Traditions are not limited to the holidays, but these holy seasons are ripe with traditions and rituals.
The bible is full of references to traditions and festivals. Traditions are not limited to this time of year. For instance, the annual pilgrimage out to the lake for Memorial Day, July 4th, and Labor Day. Or dressing up for the Easter. In my family, eating traditional foods from our Swedish heritage was very important at Christmas time. Perhaps, you have a similar tradition. Or perhaps, the Christmas Candlelight Service with the singing of silent night at the end and staying up to watch the Ball Drop in Times Square are beloved rituals in your house.
Whatever our traditions are, circumstances can cause us to rethink our traditions. Events getting married, having a child, losing a family member, making lifestyle changes because of health or moving far from home force you to reevaluate them. When I moved away from home to seminary, I began creating my own traditions. This practice has continued because as a pastor, because it’s a rare occurrence that I am celebrating a holiday with my family.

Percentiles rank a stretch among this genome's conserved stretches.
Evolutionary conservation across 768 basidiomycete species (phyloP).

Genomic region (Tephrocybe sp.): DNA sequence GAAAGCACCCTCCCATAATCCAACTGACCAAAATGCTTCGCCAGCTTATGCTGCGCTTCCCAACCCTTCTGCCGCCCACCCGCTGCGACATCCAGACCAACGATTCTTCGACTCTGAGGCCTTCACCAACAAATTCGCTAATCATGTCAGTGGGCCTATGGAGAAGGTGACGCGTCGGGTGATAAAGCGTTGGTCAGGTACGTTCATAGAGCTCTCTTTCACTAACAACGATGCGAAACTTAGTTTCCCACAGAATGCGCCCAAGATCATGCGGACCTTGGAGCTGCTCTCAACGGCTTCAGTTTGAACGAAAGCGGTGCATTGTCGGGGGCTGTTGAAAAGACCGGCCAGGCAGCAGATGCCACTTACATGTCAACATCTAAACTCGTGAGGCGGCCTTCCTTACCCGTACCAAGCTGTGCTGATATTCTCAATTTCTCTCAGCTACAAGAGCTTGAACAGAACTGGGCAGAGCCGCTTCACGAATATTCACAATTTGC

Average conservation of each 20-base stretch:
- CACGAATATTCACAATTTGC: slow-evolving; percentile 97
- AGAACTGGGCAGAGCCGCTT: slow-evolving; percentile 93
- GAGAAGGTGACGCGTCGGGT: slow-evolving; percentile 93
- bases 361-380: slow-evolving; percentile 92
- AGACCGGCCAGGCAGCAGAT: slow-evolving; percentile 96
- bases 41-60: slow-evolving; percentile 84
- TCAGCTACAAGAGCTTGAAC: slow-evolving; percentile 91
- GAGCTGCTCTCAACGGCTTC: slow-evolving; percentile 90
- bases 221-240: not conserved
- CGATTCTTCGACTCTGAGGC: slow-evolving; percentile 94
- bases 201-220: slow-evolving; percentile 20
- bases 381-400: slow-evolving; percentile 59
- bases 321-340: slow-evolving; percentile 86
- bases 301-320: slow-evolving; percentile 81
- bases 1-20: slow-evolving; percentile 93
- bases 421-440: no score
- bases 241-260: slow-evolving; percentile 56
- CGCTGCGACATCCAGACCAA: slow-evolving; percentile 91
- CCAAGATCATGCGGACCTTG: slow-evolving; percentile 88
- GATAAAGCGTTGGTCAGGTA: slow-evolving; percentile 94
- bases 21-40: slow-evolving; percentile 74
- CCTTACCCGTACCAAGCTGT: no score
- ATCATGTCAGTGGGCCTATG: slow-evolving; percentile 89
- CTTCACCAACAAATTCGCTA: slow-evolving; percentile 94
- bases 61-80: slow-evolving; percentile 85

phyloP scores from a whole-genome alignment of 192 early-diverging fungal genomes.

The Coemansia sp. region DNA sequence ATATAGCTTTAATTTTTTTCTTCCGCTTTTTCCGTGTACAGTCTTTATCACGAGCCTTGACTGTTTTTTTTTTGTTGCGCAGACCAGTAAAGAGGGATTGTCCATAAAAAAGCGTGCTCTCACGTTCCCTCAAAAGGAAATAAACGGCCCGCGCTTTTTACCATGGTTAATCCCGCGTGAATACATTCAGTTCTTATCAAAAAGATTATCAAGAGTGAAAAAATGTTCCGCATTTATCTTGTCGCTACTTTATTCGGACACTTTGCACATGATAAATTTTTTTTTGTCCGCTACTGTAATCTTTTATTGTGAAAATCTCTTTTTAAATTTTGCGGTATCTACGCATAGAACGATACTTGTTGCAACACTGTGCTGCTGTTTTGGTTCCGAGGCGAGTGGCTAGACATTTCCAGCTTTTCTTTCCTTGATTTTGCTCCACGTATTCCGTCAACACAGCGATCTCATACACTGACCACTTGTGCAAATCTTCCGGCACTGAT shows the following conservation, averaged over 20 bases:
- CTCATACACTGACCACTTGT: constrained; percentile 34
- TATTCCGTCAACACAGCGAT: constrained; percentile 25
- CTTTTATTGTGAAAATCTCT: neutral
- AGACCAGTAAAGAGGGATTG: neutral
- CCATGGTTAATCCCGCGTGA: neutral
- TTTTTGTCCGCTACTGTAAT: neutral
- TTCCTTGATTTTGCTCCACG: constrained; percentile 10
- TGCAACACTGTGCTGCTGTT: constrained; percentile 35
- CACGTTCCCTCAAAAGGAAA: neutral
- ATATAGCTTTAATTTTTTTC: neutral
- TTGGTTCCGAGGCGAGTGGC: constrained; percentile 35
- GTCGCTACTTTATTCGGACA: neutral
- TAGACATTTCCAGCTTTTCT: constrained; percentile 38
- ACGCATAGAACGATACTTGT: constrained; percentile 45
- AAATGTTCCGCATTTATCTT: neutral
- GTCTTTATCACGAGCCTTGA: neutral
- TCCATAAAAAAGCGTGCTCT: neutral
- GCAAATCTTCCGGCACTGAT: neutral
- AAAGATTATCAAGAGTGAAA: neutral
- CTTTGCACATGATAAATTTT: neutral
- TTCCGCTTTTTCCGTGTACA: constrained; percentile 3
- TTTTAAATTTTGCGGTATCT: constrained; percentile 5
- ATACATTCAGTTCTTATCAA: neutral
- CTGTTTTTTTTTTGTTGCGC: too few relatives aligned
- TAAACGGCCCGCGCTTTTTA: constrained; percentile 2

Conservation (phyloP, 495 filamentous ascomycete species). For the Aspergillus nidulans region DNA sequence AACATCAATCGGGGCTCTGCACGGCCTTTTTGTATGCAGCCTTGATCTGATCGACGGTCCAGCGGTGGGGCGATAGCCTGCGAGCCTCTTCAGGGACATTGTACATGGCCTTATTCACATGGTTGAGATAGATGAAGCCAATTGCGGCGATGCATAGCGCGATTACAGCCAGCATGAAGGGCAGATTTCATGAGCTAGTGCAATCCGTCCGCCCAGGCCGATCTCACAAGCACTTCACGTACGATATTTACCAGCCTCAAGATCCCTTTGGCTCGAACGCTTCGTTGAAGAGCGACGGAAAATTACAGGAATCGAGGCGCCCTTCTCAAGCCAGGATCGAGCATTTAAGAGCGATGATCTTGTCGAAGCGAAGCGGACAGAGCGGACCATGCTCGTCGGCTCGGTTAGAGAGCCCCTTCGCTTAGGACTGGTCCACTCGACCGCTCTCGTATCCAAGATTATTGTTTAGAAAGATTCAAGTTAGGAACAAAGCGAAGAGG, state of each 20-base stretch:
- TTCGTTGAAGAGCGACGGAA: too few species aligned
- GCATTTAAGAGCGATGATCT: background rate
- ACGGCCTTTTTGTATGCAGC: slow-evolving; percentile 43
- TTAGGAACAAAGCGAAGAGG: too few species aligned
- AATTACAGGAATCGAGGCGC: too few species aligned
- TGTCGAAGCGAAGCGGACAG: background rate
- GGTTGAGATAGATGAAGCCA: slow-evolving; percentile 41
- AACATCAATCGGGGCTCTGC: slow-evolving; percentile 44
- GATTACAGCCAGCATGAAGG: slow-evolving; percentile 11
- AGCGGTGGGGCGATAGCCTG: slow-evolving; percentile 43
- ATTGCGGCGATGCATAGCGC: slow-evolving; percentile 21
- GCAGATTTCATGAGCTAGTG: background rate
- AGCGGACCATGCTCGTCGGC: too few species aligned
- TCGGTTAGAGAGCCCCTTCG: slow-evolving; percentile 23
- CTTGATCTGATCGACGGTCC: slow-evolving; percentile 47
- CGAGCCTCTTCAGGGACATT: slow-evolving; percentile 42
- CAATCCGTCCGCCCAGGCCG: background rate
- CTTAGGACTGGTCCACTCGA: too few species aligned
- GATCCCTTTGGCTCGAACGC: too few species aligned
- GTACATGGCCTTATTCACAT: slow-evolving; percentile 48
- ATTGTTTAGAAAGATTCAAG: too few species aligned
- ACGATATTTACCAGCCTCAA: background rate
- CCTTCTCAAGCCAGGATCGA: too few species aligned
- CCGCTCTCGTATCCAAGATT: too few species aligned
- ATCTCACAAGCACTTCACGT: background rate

I have learned that creating new traditions and rituals is a wonderful exercise. You get to keep doing what you want and stop doing what you do not want to do. And eventually you find a ritual that has meaning for you. It’s not that anything was wrong with the old ritual, but this new one makes more sense in your life now. This type of reflection is very similar to something we experience with New Year’s.
New Year’s is a time of reflection, a time to look back on the year that has past and look forward to the year that is to come. We might celebrate what we’ve accomplished. Or we might be relieved that the year is over. Whatever the case, we look back and assess what happened this year. We celebrate, we lament, and we move on to what is to come.
Because of the forgiveness we receive through Jesus Christ, we can always start again. This process can even occur daily. Every day, we can hand our sins, our mistakes, and our regrets over to God. And every day we receive back goodness of God’s grace and mercy. As people claimed and loved by God, we celebrate the gifts we have received from God, we lament the bad, and we look forward to what is to come. As it says in 2 Corinthians 5:17, “Therefore, if anyone is in Christ, the new creation has come: The old has gone, the new is here!” A blessed and happy new year to you all!
Pastor Mary Wiggins
Mary Wiggins serves as pastor of Scranton Lutheran Parish.